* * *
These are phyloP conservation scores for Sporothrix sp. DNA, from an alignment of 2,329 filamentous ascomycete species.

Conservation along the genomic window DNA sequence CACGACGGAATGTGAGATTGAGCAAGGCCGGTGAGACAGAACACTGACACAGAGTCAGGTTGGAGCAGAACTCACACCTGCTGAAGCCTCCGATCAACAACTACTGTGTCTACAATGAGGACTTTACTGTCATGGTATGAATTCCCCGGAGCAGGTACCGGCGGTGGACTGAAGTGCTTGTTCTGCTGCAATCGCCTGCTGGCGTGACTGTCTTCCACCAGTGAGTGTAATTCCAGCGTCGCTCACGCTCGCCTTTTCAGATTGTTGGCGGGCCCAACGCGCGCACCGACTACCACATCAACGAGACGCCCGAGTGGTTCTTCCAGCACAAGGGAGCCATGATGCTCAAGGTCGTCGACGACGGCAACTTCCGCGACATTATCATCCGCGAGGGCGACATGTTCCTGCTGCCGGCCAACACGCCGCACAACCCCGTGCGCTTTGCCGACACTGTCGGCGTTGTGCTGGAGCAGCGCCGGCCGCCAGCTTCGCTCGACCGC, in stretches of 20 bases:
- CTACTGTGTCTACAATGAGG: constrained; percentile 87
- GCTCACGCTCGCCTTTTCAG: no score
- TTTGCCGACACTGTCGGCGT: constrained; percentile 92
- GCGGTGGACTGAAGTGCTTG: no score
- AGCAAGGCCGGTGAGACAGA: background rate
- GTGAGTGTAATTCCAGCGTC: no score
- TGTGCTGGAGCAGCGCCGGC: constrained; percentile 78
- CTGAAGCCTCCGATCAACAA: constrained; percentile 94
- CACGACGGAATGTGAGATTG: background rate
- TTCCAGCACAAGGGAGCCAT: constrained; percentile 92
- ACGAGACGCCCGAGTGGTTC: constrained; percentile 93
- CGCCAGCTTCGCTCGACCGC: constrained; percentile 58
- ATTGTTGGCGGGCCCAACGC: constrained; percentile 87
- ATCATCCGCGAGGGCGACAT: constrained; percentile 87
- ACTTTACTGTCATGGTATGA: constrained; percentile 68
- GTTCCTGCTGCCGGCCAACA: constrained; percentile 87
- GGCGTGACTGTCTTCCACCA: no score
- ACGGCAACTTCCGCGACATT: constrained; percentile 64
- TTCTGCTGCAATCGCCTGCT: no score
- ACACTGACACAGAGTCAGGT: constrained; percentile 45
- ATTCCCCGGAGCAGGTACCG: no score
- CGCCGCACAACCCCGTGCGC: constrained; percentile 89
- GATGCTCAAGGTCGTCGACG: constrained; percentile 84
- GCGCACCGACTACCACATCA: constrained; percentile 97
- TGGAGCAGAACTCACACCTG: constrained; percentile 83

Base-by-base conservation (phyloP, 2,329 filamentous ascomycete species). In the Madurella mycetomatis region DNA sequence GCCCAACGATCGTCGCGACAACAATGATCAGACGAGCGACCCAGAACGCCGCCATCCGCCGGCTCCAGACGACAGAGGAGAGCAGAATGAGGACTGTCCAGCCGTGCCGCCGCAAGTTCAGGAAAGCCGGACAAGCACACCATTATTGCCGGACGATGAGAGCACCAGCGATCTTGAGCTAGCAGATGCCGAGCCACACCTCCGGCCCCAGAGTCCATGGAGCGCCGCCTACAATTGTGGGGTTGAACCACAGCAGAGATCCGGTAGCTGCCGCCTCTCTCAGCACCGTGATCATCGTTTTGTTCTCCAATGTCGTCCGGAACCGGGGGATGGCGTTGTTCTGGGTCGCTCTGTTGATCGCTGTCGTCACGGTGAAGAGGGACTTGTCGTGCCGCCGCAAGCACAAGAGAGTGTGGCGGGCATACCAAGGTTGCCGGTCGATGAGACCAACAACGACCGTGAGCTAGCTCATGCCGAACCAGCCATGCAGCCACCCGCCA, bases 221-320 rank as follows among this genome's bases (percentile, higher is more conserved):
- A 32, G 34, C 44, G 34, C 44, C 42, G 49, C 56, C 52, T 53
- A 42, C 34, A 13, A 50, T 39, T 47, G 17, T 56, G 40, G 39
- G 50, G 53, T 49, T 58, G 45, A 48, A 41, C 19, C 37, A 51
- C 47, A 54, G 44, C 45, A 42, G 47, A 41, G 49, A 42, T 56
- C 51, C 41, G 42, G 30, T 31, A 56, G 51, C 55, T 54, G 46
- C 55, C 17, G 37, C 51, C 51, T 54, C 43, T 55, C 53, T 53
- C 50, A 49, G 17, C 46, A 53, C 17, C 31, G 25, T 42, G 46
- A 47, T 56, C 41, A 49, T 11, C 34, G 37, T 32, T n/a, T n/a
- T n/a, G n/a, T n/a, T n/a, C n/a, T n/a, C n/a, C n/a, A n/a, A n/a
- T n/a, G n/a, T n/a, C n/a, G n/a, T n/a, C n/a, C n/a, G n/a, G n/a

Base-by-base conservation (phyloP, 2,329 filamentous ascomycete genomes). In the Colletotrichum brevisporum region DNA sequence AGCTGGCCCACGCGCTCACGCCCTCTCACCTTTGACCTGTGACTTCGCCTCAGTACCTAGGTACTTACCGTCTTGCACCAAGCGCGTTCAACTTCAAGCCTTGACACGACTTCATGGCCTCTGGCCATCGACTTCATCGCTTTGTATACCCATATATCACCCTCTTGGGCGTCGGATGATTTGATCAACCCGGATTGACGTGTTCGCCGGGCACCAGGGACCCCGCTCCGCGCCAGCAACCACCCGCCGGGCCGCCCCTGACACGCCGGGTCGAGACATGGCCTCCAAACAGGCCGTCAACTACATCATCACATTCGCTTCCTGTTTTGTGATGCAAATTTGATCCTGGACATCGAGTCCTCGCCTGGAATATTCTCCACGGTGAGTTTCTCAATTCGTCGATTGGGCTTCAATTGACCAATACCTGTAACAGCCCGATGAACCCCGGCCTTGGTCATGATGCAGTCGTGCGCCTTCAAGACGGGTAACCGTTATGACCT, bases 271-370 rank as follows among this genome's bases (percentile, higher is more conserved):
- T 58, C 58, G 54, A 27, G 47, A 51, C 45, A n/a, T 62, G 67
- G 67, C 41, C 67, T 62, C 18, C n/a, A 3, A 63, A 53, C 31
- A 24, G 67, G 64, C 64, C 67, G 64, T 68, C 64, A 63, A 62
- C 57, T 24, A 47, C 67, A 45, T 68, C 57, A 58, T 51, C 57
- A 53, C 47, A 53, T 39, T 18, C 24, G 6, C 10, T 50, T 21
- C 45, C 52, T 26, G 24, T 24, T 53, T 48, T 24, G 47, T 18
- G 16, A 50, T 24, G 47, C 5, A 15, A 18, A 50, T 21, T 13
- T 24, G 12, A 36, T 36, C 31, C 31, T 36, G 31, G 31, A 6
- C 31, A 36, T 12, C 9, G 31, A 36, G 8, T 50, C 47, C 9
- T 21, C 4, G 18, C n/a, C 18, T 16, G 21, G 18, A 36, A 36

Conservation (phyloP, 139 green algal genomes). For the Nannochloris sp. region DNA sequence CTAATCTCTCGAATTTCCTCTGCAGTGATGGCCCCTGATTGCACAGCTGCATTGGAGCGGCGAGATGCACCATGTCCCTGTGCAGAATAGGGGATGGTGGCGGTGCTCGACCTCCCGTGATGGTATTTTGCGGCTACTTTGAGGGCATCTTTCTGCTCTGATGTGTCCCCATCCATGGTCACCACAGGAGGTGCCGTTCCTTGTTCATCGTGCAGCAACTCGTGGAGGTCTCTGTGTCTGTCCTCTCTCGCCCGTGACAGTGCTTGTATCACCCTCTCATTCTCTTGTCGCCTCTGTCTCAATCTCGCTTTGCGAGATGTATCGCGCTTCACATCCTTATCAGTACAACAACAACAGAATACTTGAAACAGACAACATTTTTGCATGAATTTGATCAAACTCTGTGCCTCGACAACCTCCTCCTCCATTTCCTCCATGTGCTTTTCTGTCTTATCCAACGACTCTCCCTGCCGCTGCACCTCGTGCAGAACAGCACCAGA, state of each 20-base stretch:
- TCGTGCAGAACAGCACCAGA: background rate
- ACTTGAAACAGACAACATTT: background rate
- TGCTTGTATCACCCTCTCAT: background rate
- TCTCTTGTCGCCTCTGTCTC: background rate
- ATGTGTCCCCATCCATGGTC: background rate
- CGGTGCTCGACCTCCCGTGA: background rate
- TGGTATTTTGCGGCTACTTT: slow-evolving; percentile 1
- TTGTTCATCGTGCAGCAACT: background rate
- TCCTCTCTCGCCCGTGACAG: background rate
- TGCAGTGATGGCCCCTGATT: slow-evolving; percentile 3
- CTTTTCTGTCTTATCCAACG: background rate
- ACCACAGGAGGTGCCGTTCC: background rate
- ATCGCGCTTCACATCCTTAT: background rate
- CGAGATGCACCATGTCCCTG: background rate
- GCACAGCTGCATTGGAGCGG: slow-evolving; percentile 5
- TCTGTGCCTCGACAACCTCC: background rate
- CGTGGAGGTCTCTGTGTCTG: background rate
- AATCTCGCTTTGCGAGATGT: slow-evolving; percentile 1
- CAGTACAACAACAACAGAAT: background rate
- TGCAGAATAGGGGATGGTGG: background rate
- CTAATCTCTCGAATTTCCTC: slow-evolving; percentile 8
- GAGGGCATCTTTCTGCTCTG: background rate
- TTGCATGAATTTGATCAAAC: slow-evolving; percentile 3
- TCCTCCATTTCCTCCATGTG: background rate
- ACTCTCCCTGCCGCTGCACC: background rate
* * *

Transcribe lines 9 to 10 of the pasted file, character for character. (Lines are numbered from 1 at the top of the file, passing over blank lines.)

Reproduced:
- TGTGCTGGAGCAGCGCCGGC: constrained; percentile 78
- CTGAAGCCTCCGATCAACAA: constrained; percentile 94